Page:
Focus all parts of Lytro image

One of my coworkers, Max Braun, recently took some pictures with the new Lytro camera. For those unfamiliar with the Lytro technology, the data captured for each photo is more than what is captured by a traditional camera. The outcome of this extra data is the ability to refocus images after capture. Try clicking different points on the image below. Notice how you can bring the individual areas (cards, poker chips, Charles) into focus separately.

After seeing this, I naturally wanted to know if I could focus all parts of the images at once. If you don't care how it works, jump to the result. I asked Max for the data file generated by the camera and started poking around. Turns out Lytro creates two types of files. One contains the original raw data captured by the Lytro camera. The other is a subset of this data encoded as jpeg for various focal depths. The latter data is much smaller and it's used to create the web version you see above. I learned all this and more by reading a blog post by Nirav Patel (no relation). Nirav was also kind enough to create a simple tool called lfpsplitter to split apart the jpeg and meta- data encoded in the files. I ran lfpsplitter on the Lytro data which results in a few files:

$ ./lfpsplitter IMG_0004-stk.lfp
Saved IMG_0004-stk_table.txt
Saved IMG_0004-stk_depth.txt
Saved IMG_0004-stk_00.jpg
Saved IMG_0004-stk_01.jpg
Saved IMG_0004-stk_02.jpg
Saved IMG_0004-stk_03.jpg
Saved IMG_0004-stk_04.jpg
Saved IMG_0004-stk_05.jpg
Saved IMG_0004-stk_06.jpg
Saved IMG_0004-stk_07.jpg
Saved IMG_0004-stk_08.jpg
Saved IMG_0004-stk_09.jpg
Saved IMG_0004-stk_10.jpg
Saved IMG_0004-stk_11.jpg

The _table.txt file includes a JSON data structure which gives you a lot of information but most importantly it gives you a map between the jpg and its focal depth. The _depth.txt file is a flattened 20 x 20 array of depth values. This 20 x 20 array maps to the 1080 x 1080 jpeg images. So each value in the array represents 54 x 54 pixels in jpeg images. The values in the array do not exactly match the values found in the _table.txt file, however it seems that using the corresponding area from the image with the closest focal depth is sufficient. So I whipped up a quick Python script to do this. Please forgive my use of PyGame just for loading/manipulating images. :)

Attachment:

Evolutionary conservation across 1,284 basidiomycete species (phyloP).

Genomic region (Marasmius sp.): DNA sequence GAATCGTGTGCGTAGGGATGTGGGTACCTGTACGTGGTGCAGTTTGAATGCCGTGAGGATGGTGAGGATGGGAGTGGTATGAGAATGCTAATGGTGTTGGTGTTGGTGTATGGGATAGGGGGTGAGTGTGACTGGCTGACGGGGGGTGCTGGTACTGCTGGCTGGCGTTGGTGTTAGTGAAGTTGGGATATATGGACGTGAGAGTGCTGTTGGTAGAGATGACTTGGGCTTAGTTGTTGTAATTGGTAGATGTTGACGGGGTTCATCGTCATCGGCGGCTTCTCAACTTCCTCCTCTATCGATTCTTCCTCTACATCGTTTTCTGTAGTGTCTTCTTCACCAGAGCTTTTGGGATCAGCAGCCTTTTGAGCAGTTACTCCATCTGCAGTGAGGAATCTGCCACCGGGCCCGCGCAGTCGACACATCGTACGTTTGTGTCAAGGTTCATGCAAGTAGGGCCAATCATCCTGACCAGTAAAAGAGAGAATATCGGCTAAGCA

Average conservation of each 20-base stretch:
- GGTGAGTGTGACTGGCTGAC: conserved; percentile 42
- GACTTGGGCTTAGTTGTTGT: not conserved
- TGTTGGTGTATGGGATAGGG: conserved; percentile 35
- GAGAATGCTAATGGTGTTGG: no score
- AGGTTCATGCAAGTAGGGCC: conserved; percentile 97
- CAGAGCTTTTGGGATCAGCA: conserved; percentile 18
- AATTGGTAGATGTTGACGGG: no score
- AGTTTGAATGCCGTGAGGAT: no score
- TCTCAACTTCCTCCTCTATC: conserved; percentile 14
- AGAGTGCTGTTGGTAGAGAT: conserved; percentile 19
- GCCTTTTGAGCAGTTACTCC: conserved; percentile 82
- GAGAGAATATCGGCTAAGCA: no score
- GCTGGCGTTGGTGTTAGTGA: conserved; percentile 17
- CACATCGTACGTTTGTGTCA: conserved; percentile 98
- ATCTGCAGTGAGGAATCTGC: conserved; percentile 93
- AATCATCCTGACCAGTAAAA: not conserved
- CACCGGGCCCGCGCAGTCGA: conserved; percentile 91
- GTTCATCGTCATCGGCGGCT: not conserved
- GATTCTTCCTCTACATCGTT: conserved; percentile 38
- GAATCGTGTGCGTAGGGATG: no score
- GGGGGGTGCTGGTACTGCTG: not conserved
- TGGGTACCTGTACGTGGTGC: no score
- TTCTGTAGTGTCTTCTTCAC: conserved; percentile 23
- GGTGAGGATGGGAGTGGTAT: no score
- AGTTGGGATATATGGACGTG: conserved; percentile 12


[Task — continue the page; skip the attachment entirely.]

import pygame, glob, json, commands
from pprint import pprint

whichFile = "IMG_0004-stk"
jpegFilenames = glob.glob(whichFile + "*.jpg")
shasumToJpeg = {}
for filename in jpegFilenames:
    shasum = commands.getstatusoutput("shasum " + filename)[1]
    shasum = "sha1-" + shasum.split(" ")[0]
    shasumToJpeg[shasum] = pygame.image.load(filename)
print "Loading filenames:", jpegFilenames

print "Loading depth table"
depths = [float(x.strip()) for x in open(whichFile + "_depth.txt")]
print len(depths), "depth numbers found"

print "Loading jpeg -> depth table"
metadata = json.load(open(whichFile + "_table.txt"))
imageArray = metadata["picture"]["accelerationArray"][0]["vendorContent"]["imageArray"]

finalJpeg = pygame.Surface((1080, 1080))
for row in xrange(20):
    for col in xrange(20):
        depth = depths[row*20 + col]

        # find closest jpeg
        closestImg = None
        closestDepth = 100000000
        for i, img in enumerate(imageArray):
            delta = abs(img["lambda"] - depth)
            if (delta < closestDepth):
                closestDepth = delta
                closestImg = img["imageRef"]
        closestImg = shasumToJpeg[closestImg]

        left = col * 54
        top = row * 54

        # take the 54 x 54 block from closestImg
        rect = pygame.Rect(left, top, 54, 54)
        subSurf = closestImg.subsurface(rect)
        finalJpeg.blit(subSurf, rect), "focused.jpg")


Focused all over!